Thursday, March 18, 2021

Heroes of the Faith: Charles Spurgeon

“We will give our attention to prayer and the ministry of the word.” – Acts 6:4

“I give you this charge: Preach the Word; be prepared in season and out of season; correct, rebuke and encourage—with great patience and careful instruction. For the time will come when men will not put up with sound doctrine…. But you, keep your head in all situations, endure hardship, do the work of an evangelist, and discharge all the duties of your ministry.” – 2 Timothy 4:1b-3a, 5 
Charles Spurgeon: Basic Facts

- Charles Haddon Spurgeon (1834-1892) was known as “the Prince of Preachers,” even within his own lifetime. He was the Baptist pastor of the largest Protestant church in the world in the late 19th century, and a well-known figure across the entire English-speaking world.

- Over the course of his career, he preached to more than 10 million people; once to an audience of 23,600 without amplification. His sermons sold 25,000 printed copies per week. Aside from preaching, he also wrote a regular newsletter and many devotional books. Spurgeon has more of his writings in print than any other Christian author, living or dead. His teachings on prayer and ministry are still considered classics. Further, he was also involved in founding an orphanage and a training-college for ministry students. Not very well known, however, is the fact that Spurgeon accomplished all of this despite suffering from severe bouts of depression and physical ailments.

Timeline of Spurgeon's Life and Ministry:

1850 – Although raised in a devout Christian home, the fifteen-year-old Spurgeon undergoes a spiritual experience of salvation for the first time, and decides to become a Baptist.

1851 – Spurgeon preaches his first sermon. Within a few months, he becomes a pastor at Cambridge. (By age 20, he had preached over 600 sermons.)

1854 – The 19-year-old Spurgeon is invited to preach at the historic New Park Street Church in London. His passionate manner of speaking, as well as the depth of his insight into Scripture, wins him fame as the “boy preacher.” New Park Street Church invites him to preach for a 3-month trial phase; then as their permanent pastor. (At the end of his pastorate, 38 years later, the congregation had gone from 200 people to 5,300.)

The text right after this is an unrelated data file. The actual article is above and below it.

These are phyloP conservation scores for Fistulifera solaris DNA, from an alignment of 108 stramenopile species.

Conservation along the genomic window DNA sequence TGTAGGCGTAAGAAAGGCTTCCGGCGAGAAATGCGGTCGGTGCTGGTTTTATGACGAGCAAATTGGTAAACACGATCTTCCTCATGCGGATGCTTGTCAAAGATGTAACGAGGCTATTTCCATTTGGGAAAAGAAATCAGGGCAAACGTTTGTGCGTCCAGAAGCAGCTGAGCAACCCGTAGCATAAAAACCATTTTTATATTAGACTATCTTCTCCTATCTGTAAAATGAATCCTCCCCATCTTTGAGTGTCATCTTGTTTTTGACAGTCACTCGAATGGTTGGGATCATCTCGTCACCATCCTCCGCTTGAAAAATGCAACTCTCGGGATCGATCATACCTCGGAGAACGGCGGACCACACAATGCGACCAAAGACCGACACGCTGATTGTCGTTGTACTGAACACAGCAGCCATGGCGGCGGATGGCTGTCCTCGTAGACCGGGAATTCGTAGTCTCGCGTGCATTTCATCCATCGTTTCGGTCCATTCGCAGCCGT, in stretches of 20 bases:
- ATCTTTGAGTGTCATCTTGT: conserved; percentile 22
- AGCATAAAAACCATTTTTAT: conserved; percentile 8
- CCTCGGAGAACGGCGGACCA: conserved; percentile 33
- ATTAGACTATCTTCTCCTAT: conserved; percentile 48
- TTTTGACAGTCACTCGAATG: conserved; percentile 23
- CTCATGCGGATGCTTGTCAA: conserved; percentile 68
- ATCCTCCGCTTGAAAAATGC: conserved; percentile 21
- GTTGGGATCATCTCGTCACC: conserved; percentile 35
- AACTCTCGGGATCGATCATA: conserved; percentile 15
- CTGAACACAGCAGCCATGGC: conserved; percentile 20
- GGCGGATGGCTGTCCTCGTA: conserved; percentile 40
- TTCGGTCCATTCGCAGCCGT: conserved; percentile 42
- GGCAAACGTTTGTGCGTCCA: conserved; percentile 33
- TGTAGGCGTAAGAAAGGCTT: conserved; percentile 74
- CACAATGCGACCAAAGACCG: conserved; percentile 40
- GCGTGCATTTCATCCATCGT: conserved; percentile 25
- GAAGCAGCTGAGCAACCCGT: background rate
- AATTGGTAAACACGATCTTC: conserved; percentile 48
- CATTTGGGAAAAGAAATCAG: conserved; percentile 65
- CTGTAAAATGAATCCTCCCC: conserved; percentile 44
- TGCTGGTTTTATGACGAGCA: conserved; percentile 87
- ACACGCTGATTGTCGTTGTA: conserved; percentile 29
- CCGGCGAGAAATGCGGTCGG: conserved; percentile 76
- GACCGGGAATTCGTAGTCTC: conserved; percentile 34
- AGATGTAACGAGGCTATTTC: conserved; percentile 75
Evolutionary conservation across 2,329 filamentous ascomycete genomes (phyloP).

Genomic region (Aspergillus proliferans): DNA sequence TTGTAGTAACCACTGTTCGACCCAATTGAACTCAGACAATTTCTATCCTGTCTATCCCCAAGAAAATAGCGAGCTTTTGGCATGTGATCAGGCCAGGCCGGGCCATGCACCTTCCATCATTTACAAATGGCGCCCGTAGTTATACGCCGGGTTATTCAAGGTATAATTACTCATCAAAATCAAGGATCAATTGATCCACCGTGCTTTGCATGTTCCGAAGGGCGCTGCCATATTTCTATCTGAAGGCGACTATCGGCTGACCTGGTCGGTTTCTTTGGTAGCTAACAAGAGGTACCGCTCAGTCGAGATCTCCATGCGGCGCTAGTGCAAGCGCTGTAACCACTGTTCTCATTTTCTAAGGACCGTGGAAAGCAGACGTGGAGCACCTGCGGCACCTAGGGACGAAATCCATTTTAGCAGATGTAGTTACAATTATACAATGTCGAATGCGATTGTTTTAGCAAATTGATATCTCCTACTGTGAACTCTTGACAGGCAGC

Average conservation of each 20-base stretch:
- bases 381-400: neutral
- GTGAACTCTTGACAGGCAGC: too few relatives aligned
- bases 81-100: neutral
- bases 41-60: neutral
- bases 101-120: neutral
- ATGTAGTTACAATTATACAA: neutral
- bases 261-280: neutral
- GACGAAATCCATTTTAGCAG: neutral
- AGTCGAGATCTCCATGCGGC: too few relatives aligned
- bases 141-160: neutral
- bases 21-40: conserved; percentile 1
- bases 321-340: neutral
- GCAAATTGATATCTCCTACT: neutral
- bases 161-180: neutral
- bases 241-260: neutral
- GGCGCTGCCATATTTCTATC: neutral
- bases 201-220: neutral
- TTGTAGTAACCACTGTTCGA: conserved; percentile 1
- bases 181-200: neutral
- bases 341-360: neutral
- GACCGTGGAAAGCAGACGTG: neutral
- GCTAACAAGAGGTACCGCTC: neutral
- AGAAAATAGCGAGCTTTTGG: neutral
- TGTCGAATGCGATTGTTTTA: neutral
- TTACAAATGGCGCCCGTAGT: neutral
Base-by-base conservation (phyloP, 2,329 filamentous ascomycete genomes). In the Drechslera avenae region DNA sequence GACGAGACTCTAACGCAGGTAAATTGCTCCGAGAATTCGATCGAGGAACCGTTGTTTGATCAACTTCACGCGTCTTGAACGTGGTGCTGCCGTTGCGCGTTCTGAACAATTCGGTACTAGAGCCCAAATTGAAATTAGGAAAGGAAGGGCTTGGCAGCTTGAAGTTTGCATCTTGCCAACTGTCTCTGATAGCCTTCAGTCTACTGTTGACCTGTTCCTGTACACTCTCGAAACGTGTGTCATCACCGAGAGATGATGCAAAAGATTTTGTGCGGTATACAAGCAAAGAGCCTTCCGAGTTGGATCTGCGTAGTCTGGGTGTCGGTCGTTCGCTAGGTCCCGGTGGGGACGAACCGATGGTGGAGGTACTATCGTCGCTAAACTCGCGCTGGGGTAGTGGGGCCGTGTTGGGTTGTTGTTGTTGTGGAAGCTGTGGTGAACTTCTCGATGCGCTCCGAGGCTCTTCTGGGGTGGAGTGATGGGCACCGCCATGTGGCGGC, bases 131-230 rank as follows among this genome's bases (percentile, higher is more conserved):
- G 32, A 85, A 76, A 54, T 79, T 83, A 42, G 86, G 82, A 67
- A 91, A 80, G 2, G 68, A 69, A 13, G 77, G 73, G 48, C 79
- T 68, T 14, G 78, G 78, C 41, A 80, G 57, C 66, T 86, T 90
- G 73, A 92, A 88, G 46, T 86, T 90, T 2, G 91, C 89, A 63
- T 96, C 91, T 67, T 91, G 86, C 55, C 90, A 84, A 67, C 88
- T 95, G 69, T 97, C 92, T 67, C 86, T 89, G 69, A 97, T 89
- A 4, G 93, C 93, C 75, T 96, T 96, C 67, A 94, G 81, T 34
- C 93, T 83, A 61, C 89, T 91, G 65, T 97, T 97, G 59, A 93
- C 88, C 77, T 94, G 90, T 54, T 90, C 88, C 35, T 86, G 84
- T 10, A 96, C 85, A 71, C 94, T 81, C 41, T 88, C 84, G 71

1856 – Spurgeon meets and marries his wife, Susannah Thompson; they have twin sons. Spurgeon undergoes severe recriminations from other Christians for his preaching style. Some detractors fake a fire warning at one of Spurgeon’s sermons in a packed venue, leading to the deaths of seven people. This catastrophe so depresses Spurgeon that he nearly gives up on the ministry. But he bounces back, and the following year opens his pastors’ college.

1861 – Spurgeon’s fame and popularity have grown to the point where he now preaches up to 10 sermons per week, often at large public venues. His congregation moves to a new building, opening the massive “Metropolitan Tabernacle,” which can seat 5,600 people. Spurgeon’s favorite feature of the church building is a prayer room in the basement, located under the pulpit, where a team of the church’s prayer warriors would pray throughout his sermons.

1865-67 – His monthly magazine, The Sword and Trowel, begins publication, and his new orphanage is opened.

1885 – The final volume of his Treasury of David, a massive commentary on the Psalms which took him 20 years of work to produce, is published.

1887-88 – Spurgeon is embroiled in the “Downgrade Controversy,” in which he warns his fellow members of the Baptist Union about the dangers of the new liberal trends in theology. The Union responds by censuring Spurgeon, causing him deep distress.